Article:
Feb 6, 2018 Waikoloa, HI (map)
20cm f/6 Newtonian, Cave Astrola @ 127x
Seeing: 7 Transparency: 7 Moon: 0%
Bright and beautiful!! first light for the newly restored 8" Astrola! The nebula complex fills the field, as the center is the Trapezium, four stars in a tight box, this is at the southern end of a dark void in the nebula, from the center two large sweeps of gas extend east and west over 25', the northern margin is quite abrupt while the southern margin fades gradually into the background, just to the north is a round body of gas (M43) about 10' in diameter surrounding the single 6.8 magnitude star NU Ori, the rift between M42 and M43 is quite dark, NGC1977 The Running Man Nebula is visible further north, the cluster NGC1980 visible to the south
Feb 14, 2016 Waikoloa, HI (map)
20cm f/10 SCT, Celestron C8 @ 57x
Seeing: 6 Transparency: 5 Moon: 25%
Large, bright, beautiful even with a first quarter Moon at zenith just 30° away. trapezium sharp, quite a bit of structure visible along the northern edge
Sep 14, 2015 Hale Pohaku, HI (map)
15cm f/5 Newtonian, Makaʻiki @ 19x
Seeing: 8 Transparency: 6 Moon: 0%
Beautiful! A 40mm eyepiece in the RFT allows the whole complex to be seen from NGC1980 to NGC1981. The main nebula is bright with sweeps of gas spreading to either side of ΘOri, with averted vision the loop is almost closed to the south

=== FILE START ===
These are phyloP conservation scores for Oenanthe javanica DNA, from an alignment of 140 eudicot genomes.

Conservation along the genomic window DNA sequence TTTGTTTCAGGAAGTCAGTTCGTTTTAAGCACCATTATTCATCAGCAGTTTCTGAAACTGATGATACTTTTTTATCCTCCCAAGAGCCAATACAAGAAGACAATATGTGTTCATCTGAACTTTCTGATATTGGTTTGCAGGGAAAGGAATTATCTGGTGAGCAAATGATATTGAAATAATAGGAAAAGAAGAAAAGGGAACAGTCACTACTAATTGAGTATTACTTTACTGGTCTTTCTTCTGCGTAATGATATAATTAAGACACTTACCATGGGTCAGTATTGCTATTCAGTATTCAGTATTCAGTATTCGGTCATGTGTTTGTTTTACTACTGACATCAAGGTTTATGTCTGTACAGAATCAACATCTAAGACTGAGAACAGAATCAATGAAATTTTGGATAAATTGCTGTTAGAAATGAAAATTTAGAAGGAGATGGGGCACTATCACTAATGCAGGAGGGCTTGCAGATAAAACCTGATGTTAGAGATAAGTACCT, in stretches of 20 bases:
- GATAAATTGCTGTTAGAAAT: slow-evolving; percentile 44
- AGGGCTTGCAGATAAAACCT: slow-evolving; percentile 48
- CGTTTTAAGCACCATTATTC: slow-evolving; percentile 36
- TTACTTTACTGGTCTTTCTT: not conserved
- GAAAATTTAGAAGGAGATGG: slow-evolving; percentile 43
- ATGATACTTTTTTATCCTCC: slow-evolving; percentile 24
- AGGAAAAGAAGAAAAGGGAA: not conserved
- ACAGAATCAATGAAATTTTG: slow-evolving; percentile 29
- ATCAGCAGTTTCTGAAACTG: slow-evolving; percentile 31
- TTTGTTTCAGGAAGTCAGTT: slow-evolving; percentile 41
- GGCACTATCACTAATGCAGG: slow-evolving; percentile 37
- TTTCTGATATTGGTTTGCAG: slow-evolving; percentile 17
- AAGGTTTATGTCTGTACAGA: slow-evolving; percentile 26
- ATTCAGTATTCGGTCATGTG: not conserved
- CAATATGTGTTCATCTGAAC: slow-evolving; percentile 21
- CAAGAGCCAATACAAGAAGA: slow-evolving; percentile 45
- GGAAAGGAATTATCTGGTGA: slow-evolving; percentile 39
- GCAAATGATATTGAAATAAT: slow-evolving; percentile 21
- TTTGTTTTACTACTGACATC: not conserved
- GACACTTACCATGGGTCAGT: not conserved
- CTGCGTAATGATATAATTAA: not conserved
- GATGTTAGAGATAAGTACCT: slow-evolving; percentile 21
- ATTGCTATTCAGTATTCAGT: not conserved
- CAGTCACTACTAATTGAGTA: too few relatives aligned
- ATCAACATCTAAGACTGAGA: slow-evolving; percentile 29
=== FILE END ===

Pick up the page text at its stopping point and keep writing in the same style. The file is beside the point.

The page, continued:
Commisioning a new 'scope, Makaʻiki, first light on M42, Bob Goff often declared his desire to visit this nebula in sprit after his death, here and now under a dark sky and beside a hand-made telescope I remember
Nov 17, 2009 Hale Pohaku, HI (map)
46cm f/4.5 Newtonian, Deep Violet @ 95x
Seeing: 7 Transparency: 7 Moon: 0%
Absolutely sublime under a dark sky and with the big 'scope, a great deal of detail to be seen, the northern edges are well defined great sweeps of gas, the central core around the trapezium is notably mottled, six stars easily made out in the central cavity, the entire structure is vividly green in color, just a hint of salmon on the northern edge
Oct 22, 2006 TIMPA, Avra Valley, AZ (map)
12x36 Canon Image Stabilized Binoculars
Beautiful! large! bright! extensive nebula over a degree across, several involved stars, trapezium not split, the entire region from NGC1981 to Iota Ori fills the field with beauty
Jan 12, 2002 Las Cienegas, Sonoita, AZ (map)
46cm f/4.5 Deep Violet
Very large, bright, clearly green with a hint of red around the margins. a squarish bright region around the trapezium with the 'wings' spreading east-west from there, the eastern loop is visible for 180 degrees around to the south of the main core
Rev. T.W. Webb
May 19, 1885 Hardwick, Herefordshire, England (map)
The Great Nebula, one of the most wonderful objects in the heavens; readily visible to the naked eye, yet strangely missed, as Humbolt says, by Galileo, who paid great attention to Orion.
Telescope shows an irregular branching mass or greenish haze, in some directions moderately well defined where the dark sky penetrates it in deep openings: in others melting imperceptibly away over such an extent that Se., by moving his telescope rapidly to gain full contrast, has traced it in singular convolutions, and with a considerable break near σ through 5½° of Decl., and 4° of R.A. —from ζ to 49, and probably H. V 38 -a prodigious diffusion.